A journalist from Studio Yafa, Fondation Hirondelle's program in Burkina Faso, reports from the drought-stricken Mogtedo dam in central Burkina Faso ©Studio Yafa / Fondation Hirondelle
Informing effectively on the ecological emergency
December 28, 2022
Ukraine: Justice in times of war": the full video of our debate in The Hague
“Ukraine: Justice in times of war”: the full video of our debate in The Hague
January 17, 2023

Mouhamadou Touré, editor in chief of Studio Tamani. ©Matthieu Rosier / Vost Collectif / Fondation Hirondelle

Mouhamadou Touré is editor-in-chief of Studio Tamani, the media of the Hirondelle Foundation in Mali. According to him, the media must listen more to the needs of the public regarding the environment in order to contribute to the search for relevant solutions in Mali. This interview is taken from our 10th publication "Mediation", available at this link.

Malians suffer a lot from the effects of climate change while contributing very little to carbon pollution. In this context, what are their information needs on environmental issues?

Mouhamadou Touré : Today, Malians live and witness the dramatic effects of climate change: rising temperatures, advancing desert, soil degradation, disappearance of animal species including elephants ... What they are asking the media is to explain the causes and the responsibilities, which are also shared. Of course, the carbon emissions of rich countries are the main source of the problem, but Malians also contribute to it: abusive cutting of wood to heat their food, lack of maintenance of the tree plantations that they implement to compensate for these cuts... The media can help raise awareness of these issues in Mali, focusing on solutions.

But with the multiple crises facing the country, there are other issues of concern in Mali. Is the public interested in environmental issues?

It depends on how the subject is treated. Climate change is like terrorism in one respect: the media talk about it so much, and yet the situation is getting worse, that the population ends up not believing that there is a solution and tends to turn away from these subjects. At the same time, the institutional solutions proposed in Mali are often modelled on the European model (thermally insulated concrete buildings, walking or cycling in the city...) whereas these solutions are not efficient here. In this context, the media have the power to organize a real debate on the specific way in which Mali could adapt to climate change. This requires an analysis of the needs of the population. To do this, we need to get out of an emergency logic where we cover the latest events day after day, and take the time to listen to the population.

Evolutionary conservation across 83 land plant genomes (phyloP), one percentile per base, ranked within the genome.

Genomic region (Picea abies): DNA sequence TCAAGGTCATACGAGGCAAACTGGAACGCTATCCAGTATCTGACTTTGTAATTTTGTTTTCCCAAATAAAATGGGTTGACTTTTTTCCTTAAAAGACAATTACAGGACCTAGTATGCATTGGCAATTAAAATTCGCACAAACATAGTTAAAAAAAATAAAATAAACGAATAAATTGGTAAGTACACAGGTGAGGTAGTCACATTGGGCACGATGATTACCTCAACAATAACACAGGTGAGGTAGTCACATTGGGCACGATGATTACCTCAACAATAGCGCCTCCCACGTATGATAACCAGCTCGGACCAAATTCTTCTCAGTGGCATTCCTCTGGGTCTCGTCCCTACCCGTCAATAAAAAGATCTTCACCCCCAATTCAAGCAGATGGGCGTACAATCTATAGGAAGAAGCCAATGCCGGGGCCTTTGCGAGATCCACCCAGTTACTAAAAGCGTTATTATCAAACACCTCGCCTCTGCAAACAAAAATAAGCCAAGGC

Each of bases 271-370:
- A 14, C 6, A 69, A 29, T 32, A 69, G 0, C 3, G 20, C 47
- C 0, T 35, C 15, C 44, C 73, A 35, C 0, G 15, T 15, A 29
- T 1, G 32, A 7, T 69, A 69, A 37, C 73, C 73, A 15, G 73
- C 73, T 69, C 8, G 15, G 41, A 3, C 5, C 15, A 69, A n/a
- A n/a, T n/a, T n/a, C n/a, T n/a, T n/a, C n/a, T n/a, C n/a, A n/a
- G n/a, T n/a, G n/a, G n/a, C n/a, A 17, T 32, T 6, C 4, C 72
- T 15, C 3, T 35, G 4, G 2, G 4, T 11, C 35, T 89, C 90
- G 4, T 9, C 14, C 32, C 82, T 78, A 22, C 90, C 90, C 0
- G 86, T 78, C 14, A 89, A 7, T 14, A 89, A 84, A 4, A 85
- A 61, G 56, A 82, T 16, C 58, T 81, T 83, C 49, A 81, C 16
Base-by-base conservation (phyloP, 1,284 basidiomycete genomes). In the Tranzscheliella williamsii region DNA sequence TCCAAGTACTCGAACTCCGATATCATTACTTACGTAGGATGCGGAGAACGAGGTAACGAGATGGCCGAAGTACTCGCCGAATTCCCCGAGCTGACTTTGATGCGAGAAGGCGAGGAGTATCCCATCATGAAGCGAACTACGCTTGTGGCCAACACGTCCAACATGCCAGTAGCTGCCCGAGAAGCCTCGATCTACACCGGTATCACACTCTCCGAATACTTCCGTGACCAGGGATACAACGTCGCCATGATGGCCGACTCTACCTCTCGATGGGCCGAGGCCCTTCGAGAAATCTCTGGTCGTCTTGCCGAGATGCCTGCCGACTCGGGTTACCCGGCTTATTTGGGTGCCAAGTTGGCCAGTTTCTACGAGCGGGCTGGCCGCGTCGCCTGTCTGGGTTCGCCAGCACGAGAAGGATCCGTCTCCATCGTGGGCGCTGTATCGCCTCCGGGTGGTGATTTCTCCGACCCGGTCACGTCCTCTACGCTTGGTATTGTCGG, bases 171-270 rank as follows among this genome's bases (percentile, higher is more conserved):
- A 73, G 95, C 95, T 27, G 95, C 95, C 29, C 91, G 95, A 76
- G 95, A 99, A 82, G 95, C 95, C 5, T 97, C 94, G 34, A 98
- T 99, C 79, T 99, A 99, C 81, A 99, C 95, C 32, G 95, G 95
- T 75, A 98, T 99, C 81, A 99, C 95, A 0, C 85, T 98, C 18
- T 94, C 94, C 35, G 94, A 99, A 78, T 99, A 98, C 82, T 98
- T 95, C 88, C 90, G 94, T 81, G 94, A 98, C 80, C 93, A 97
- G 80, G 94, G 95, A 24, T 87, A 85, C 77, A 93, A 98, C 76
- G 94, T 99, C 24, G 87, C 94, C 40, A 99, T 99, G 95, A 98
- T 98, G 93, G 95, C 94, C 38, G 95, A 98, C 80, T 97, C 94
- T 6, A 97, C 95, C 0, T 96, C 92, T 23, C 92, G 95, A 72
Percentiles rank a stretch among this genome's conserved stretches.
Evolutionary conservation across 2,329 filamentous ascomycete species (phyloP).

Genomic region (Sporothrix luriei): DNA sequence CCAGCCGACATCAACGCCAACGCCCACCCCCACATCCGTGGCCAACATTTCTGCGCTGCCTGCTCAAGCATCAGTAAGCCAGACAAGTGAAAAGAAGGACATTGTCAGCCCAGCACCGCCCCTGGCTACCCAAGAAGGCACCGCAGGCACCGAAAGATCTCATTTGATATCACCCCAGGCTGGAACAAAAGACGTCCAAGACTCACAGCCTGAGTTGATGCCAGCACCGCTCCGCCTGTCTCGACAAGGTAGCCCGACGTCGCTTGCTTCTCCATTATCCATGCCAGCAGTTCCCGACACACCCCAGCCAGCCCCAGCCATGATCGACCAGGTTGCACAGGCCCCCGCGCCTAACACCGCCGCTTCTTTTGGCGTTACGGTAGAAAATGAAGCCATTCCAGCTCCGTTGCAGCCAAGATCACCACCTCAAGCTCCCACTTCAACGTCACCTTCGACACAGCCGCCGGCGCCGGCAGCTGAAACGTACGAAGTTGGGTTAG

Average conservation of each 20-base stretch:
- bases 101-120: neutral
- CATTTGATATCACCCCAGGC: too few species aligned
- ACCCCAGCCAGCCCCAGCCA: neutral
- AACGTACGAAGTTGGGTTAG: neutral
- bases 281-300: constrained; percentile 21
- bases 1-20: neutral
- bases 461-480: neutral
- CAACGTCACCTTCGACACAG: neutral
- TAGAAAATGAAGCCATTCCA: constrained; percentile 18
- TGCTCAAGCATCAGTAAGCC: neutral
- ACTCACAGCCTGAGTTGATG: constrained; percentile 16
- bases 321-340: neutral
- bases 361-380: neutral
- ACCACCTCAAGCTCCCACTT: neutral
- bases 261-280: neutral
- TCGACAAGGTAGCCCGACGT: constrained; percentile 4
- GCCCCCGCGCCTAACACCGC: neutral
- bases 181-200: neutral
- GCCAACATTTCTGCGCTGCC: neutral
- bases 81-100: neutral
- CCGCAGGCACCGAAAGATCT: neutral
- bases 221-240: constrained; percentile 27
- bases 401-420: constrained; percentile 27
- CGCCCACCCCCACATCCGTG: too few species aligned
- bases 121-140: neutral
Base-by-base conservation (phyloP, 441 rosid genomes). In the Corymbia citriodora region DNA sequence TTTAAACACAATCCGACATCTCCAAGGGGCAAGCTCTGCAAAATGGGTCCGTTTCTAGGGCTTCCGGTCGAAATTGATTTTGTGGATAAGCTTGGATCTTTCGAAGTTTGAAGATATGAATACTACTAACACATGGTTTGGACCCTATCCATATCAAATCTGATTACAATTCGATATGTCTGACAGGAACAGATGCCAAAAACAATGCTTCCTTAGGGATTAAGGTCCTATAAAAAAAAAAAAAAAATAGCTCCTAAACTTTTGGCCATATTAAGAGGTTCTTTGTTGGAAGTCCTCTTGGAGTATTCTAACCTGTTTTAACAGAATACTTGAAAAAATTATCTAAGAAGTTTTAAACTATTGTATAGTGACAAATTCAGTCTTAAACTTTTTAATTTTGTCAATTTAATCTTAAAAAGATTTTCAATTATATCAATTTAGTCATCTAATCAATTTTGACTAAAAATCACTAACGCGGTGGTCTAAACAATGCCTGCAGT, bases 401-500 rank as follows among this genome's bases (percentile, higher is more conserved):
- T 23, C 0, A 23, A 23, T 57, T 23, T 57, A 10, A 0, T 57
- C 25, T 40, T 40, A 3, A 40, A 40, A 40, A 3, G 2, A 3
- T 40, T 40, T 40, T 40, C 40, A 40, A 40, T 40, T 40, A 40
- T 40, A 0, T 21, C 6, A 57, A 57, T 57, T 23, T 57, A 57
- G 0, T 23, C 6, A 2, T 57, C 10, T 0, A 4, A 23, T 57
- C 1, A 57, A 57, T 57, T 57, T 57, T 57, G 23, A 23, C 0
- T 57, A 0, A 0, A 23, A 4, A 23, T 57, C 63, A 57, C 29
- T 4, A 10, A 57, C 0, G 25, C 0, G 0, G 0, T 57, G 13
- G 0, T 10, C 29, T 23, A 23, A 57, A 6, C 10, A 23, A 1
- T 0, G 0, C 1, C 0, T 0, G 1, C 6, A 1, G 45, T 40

The "Women's Rights" project, conducted jointly by Studio Tamani and the Institut Malien de Recherche Action pour la Paix (IMRAP), gave us the opportunity to do so. Divided into several themes including "Women and Climate Change", this project allowed journalists and researchers to listen to focus groups of Malian women for several weeks, first alone and then in the presence of men. Then from these discussions we produced several journalistic formats: testimonies, portraits, documentaries, motion design, debates... And we broadcast them on several channels: radio, television, social networks... We note that this method of work allows Malians, and even the most reluctant, to dialogue.

How can information on environmental issues be adapted to meet this need for solutions?

When it comes to the climate and the environment, Malians are not so much looking ahead to 2030 or 2050, they are expressing their concerns of today: cutting wood to make food, putting fertilizer in the fields to improve the harvest... And they are much more interested in local, Malian or Sahelian solutions than in solutions from the North. This is why it is interesting to co-produce programs on the subject with Fondation Hirondelle's media in neighboring countries: Studio Yafa in Burkina Faso and Studio Kalangou in Niger. And above all, we need to talk about the ecological crisis also in terms of benefits and opportunities. Is there an employment problem in Mali? It is obvious that waste recycling is a sector that can develop and bring a lot of work. In short, the media have a role to play in highlighting local solutions that can respond to today's local problems.

Read our full Mediation No.10 here.